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Clean and store the silverware

Published : 02/20/2015 11:31:39
Categories : Things to know

It should be noted immediately that not all schools of thought agree that the objects in silver, antique silver  or valuable, should be restored to their original splendor, as they may lose the characteristic signs of weathering, which help to identify their 'importance.

Attention instead to the frames and objects defined in "silver ballasted"! These can only be cleaned with a soft cloth lightly because they are protected by a film easily removable by detergents or abrasives.
Even the only partial removal of this film causes oxidation of the object that would lose its splendor.

However, ..... we decided to remove the patina that is turning gray our silverware (no frames!) and return it to the best possible gloss, avoiding recourse to those specific commercial products.


Before proceeding further, however, it is appropriate to distinguish between the two methods applicable in a normal home environment.
The first involves the removal of the oxidation of silver by means of a procedure nonetheless abrasive, the second by means of a galvanic procedure redox easy, non-abrasive.

It must also discern between smooth surfaces shiny and those decorated or embossed as handles or legs of silverware.

Procedure abrasive.
You have certainly heard of procedures involving the use of toothbrushes with bicarbonate almost dry, or, maybe, moistened with lemon drops, or the (dangerous) in boiling water and salt, as well as the rubbing with toothpaste

We reduce all these possibilities, to one, to apply only in the case of particularly high oxidation:
prepare a mixture of 3 parts of bicarbonate and 1 of water and apply it, by wiping with a cotton swab or a toothbrush limited to the surfaces decorated or embossed, such as handles or the legs of the tableware.
Proceed with the same method on the smooth surfaces of pottery may result in the formation of a web of scratches difficult to remove in the home!

Procedure redox - note (1)
The procedure is not recommended if the silver is combined with other materials that may not be compatible with immersion in saline.

After applying the procedure "abrasive", if deemed necessary, proceed to that of "redox".

E 'sufficient to have a bowl "plastic", of sufficient size to contain the object in silver, which will be lined with the normal household aluminum foil, taking care to leave the opaque part facing the interior.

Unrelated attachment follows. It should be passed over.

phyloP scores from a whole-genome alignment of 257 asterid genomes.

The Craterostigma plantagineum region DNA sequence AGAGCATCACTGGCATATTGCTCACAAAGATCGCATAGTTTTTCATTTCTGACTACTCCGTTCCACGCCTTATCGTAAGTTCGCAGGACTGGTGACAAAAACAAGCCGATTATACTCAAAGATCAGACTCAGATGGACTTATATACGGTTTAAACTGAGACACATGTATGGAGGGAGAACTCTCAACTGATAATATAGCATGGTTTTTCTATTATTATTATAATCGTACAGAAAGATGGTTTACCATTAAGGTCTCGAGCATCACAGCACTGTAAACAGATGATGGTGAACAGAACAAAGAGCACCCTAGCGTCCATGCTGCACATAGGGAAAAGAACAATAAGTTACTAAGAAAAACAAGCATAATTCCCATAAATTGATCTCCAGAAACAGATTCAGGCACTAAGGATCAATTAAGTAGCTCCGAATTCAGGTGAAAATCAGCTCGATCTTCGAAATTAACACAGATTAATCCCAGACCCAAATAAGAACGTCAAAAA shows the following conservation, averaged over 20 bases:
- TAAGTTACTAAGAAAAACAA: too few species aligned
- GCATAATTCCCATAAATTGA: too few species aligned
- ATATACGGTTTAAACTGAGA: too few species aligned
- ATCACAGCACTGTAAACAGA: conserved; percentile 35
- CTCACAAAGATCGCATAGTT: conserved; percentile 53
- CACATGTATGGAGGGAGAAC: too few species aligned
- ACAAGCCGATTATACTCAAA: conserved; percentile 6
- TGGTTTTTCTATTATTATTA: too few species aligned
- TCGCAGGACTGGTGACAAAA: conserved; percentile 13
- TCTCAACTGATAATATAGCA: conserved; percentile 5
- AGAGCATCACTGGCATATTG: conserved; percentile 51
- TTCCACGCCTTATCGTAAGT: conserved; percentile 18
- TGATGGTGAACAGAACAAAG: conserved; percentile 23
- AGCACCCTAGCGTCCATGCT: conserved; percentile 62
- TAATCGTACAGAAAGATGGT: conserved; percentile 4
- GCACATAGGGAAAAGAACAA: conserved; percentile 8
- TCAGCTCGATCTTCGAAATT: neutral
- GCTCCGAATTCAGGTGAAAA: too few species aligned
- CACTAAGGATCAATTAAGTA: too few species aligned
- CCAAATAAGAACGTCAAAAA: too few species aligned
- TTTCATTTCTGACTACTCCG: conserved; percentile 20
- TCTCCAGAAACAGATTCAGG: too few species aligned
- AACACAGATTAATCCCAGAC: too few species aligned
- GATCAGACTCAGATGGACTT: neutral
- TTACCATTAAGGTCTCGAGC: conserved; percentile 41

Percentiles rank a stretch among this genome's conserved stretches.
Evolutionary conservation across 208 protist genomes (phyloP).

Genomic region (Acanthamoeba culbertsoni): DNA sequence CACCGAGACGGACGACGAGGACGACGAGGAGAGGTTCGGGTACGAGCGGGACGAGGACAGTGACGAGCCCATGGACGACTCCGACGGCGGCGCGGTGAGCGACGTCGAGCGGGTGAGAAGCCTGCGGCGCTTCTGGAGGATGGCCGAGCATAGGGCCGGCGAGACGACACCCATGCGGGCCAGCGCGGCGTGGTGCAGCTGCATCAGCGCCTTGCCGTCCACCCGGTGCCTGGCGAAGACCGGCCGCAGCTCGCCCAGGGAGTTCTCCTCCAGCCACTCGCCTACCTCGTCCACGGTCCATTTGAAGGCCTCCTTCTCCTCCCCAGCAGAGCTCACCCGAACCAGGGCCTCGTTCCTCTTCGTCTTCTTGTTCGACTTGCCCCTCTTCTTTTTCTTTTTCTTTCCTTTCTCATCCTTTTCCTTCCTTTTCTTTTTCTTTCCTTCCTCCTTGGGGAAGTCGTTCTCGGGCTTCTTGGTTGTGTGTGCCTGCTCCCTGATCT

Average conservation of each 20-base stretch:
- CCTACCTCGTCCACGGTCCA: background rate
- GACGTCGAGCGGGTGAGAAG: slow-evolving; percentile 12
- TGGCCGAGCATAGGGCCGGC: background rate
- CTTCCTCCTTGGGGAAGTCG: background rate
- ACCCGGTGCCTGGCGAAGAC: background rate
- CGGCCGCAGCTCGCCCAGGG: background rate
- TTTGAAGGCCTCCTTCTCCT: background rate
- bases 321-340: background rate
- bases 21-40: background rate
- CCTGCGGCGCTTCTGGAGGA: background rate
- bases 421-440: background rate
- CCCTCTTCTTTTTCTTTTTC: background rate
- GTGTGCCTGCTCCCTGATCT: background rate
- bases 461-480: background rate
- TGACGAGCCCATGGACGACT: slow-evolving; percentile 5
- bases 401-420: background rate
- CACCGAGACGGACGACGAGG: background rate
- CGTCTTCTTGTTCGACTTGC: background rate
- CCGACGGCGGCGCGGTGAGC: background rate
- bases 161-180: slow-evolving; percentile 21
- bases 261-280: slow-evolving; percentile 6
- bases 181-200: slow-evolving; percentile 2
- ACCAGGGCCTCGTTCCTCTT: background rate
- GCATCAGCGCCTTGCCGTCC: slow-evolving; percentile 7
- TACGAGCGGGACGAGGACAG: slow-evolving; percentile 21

Alternatively, you can also directly use an aluminum container.
The silver object will then be lying inside the container, in contact with the aluminum itself.
We Add warm or hot water (not boiling!! It would be useless and dangerous!!), Preferably demineralized, which were previously dissolved a few tablespoons of baking soda and table salt (a tablespoon each, per liter of water).


The dive time is variable; in any case the result is evaluated visually and eventually the bath may be prolonged or repeated.
Then rinse in warm water and dry.

There are other methods, including chemical, which is not worth talking about, because we believe they are totally inadvisable.

Before proceeding to one of the two methods, it is certainly appropriate to carry out the preventive cleaning of the object, to remove the dust or the oily traces.
This can be done by washing with warm water and soap powder (to avoid abrasions), followed by rinsing

Do not forget however, the possibility of using specific products, and in particular to the specific and practical "cloth" that, when used regularly, you will avoid annoying procedures cleanup (if you can not find it, let us request and I will ship it!) .

The silver jewelry.
Both methods can be adopted to silver jewelry, as long as care is taken with stones or inserts that may not be compatible with the treatments in question.

The preservation of silverware.
The oxidation is obviously caused by exposure to air and certain atmospheric environments can be more aggressive than others, for example, the proximity of a thermal park or the sea.
In such cases, in particular, is sufficient to deposit on the object in silver few drops of a common oil that stops and prevents corrosion.
These drops will be then be extended on any subject with a clean cotton cloth, to appear completely dried.
This will greatly extend the cleaning intervals of silver, with no special effects.

The only drawback might be represented by the residual light scent of these products, which are available at any hardware store, packed spry, and defined "unblocking oils and corrosion."


As regards the cutlery in current use, the best solution is to use non-aggressive soaps, and hospitalize in the specific cloth that avoid contact between staid and staid.
If the cutlery is rather ancient and very oxidized, given that very often has resin handles, ivory or other materials, should use its gielliere confidence.
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Note (1)
In the presence of a salt solution, the two metals, aluminum and silver, generate a potential difference that triggers the electrochemical reaction defined as "redox" during which activates a flow of electrons that "reduce" the silver oxidized patina that will be transferred to aluminum.

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